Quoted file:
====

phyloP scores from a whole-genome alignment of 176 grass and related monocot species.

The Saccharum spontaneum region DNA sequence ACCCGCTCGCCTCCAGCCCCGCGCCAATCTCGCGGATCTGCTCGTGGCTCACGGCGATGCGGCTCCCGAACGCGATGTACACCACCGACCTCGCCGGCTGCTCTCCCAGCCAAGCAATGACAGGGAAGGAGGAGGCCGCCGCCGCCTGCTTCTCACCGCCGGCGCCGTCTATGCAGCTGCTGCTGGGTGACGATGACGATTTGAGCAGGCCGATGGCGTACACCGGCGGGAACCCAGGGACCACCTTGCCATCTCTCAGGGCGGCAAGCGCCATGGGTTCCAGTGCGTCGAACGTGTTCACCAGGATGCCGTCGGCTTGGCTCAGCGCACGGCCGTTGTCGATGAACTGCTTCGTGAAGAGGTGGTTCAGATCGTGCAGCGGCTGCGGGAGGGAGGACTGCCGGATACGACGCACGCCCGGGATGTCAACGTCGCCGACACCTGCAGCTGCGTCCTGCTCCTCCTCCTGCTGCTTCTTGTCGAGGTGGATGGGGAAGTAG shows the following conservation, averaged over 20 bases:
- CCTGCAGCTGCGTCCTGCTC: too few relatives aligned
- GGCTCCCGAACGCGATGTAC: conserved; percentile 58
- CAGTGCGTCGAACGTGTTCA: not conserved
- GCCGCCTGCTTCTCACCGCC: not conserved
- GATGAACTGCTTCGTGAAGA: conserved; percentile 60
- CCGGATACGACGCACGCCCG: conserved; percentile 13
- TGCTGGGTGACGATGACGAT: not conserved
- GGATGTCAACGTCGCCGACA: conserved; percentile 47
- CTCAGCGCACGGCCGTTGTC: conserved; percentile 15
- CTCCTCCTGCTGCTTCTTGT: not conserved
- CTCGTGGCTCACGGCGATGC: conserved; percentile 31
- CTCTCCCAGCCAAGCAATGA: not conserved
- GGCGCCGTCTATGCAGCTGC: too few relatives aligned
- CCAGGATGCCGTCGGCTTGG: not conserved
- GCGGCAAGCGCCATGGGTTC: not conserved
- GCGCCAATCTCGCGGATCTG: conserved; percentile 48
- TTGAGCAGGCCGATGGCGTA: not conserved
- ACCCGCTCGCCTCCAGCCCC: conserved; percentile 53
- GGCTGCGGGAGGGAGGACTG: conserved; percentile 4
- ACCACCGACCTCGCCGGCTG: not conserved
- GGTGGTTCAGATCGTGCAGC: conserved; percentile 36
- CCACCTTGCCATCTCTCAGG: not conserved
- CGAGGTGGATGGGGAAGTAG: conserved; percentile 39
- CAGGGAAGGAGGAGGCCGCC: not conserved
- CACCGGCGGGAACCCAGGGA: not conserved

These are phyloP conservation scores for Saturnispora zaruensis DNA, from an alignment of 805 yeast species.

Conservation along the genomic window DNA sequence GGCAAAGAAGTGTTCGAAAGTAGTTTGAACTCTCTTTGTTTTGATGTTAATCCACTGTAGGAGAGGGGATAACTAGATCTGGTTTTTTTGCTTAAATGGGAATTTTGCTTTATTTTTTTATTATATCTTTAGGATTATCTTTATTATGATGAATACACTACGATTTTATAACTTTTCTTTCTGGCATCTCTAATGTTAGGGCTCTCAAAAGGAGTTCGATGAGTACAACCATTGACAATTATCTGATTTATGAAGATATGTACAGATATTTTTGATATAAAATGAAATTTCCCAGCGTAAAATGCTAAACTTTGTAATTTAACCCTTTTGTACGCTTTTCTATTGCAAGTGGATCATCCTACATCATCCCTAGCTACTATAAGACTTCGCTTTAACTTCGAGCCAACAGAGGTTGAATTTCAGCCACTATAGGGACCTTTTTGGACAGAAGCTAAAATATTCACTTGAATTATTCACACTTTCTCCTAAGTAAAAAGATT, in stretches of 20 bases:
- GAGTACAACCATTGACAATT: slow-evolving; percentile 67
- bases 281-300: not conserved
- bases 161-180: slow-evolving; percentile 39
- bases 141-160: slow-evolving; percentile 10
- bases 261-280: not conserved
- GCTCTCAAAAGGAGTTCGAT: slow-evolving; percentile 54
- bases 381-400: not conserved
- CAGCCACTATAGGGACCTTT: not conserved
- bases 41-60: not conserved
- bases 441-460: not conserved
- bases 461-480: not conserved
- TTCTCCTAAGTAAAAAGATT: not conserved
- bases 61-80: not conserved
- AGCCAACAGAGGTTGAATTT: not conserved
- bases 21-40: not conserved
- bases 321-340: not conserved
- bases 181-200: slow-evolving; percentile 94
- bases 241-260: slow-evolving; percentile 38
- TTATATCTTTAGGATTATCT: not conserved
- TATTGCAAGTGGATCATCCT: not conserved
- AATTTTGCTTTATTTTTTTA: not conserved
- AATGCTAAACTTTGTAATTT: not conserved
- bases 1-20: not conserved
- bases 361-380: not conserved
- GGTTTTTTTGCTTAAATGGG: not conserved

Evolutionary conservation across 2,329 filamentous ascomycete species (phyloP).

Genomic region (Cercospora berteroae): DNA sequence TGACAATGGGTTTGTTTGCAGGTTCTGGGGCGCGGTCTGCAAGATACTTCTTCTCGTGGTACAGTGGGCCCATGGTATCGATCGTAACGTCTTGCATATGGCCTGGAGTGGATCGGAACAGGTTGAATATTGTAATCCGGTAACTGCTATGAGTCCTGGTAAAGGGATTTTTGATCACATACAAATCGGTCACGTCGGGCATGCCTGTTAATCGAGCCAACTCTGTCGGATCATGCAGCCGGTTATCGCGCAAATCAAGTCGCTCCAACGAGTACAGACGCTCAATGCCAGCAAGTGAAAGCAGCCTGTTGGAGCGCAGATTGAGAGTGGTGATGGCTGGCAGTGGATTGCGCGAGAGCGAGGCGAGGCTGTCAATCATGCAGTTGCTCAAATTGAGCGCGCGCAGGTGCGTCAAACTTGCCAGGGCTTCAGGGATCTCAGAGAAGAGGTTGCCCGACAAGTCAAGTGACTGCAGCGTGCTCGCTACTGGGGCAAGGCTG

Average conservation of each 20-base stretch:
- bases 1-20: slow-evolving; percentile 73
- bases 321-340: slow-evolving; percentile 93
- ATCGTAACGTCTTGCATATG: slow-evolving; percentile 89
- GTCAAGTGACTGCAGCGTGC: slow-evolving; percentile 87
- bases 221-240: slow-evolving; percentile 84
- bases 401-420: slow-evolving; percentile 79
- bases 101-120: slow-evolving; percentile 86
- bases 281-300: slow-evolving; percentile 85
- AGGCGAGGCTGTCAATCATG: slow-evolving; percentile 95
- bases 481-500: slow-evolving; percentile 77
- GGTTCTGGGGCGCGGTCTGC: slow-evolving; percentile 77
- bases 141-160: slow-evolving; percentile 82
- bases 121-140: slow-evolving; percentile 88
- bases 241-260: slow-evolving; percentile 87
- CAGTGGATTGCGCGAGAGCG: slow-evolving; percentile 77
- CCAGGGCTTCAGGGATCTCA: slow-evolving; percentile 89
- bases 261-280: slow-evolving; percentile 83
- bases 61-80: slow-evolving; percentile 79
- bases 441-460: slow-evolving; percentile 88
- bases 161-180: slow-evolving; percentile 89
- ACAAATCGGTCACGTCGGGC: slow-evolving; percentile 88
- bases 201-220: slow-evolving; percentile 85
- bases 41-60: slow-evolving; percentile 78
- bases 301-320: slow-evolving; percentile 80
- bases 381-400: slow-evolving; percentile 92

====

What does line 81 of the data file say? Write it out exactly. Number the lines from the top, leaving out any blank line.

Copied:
- bases 301-320: slow-evolving; percentile 80